Tidally modulated shorefaces (TMS) are wave-dominated, but differ from conventional shorefaces in that sediments deposited in water depths equivalent to the upper, middle, and lower shoreface (depending upon the tidal range) are regularly subjected to variable wave processes, including swash–backwash, breaking-wave and surf processes, and shoaling waves during the tidal cycle. In upper macrotidal and megatidal settings, it is also possible that these shoreface deposits are subaerially exposed during low tide. TMS exhibit the morphology, seaward decrease in sediment caliber, and dominance of wave-generated sedimentary structures consistent with beach–shoreface settings. However, the sedimentological and ichnological structures of deposits exposed in the laterally extensive intertidal zone are more akin to those of the upper and lower shoreface, and not the beach.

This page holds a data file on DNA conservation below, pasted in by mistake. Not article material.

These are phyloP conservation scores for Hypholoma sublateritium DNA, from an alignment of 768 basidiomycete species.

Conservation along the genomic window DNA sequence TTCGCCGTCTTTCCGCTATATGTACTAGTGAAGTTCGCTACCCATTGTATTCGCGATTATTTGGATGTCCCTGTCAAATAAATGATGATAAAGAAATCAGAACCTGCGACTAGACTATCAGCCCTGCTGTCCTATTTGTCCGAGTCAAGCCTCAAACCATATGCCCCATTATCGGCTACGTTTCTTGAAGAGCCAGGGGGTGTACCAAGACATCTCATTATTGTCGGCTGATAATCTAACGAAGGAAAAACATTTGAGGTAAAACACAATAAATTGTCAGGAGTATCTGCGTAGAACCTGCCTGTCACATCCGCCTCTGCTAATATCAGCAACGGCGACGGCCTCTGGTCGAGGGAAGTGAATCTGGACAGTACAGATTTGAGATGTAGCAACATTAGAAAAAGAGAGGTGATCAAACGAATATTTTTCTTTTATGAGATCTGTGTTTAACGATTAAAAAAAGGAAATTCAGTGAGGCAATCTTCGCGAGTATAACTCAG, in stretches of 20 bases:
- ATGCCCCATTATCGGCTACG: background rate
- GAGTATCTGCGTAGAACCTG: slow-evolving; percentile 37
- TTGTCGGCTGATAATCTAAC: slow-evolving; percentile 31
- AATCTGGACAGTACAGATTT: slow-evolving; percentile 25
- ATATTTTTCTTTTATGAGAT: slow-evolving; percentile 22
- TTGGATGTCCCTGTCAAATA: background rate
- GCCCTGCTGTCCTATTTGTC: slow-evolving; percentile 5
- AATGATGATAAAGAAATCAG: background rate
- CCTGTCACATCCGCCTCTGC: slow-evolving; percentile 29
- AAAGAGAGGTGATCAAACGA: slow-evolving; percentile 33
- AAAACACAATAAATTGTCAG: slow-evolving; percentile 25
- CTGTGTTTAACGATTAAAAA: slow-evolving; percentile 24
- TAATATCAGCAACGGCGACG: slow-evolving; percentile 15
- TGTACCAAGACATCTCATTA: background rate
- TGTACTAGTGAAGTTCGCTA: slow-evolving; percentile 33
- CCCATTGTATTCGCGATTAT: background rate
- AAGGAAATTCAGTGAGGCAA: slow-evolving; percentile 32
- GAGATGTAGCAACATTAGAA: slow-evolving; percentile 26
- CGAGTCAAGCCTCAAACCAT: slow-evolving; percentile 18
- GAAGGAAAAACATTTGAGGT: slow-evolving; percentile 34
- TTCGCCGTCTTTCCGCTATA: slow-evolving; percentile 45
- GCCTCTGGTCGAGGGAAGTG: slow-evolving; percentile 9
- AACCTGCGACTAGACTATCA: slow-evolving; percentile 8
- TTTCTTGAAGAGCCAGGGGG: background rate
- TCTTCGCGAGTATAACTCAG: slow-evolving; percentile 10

Four major differences permit the ready differentiation of tidally modulated shoreface successions from conventional shorefaces. (1) Sedimentary structures generated by swash–backwash (plane beds), surf and breaking waves (current ripples and trough cross-beds), shoaling waves (oscillation ripples), and storm waves (hummocky and swaly cross-stratification) are interbedded with one another across the shoreface. (2) Ebb-oriented tidal currents and surface runoff during the falling tide and at low tide deposit offshore-directed current ripples and combined-flow ripples in sandy sediments, or trough cross beds in gravel-dominated sediments. (3) Ichnologically, TMS exhibit a reduction in both the diversity of ichnogenera and density of burrowing across the entire shoreface profile. However, the incipient-trace associations are most similar to the Skolithos Ichnofacies in the upper shoreface–equivalent zone, and to the Cruziana Ichnofacies in the lower shoreface–equivalent zone. (4) The sedimentological and ichnological criteria commonly employed to identify the middle shoreface are spread out across the upper and lower shoreface, making this subenvironment difficult to differentiate.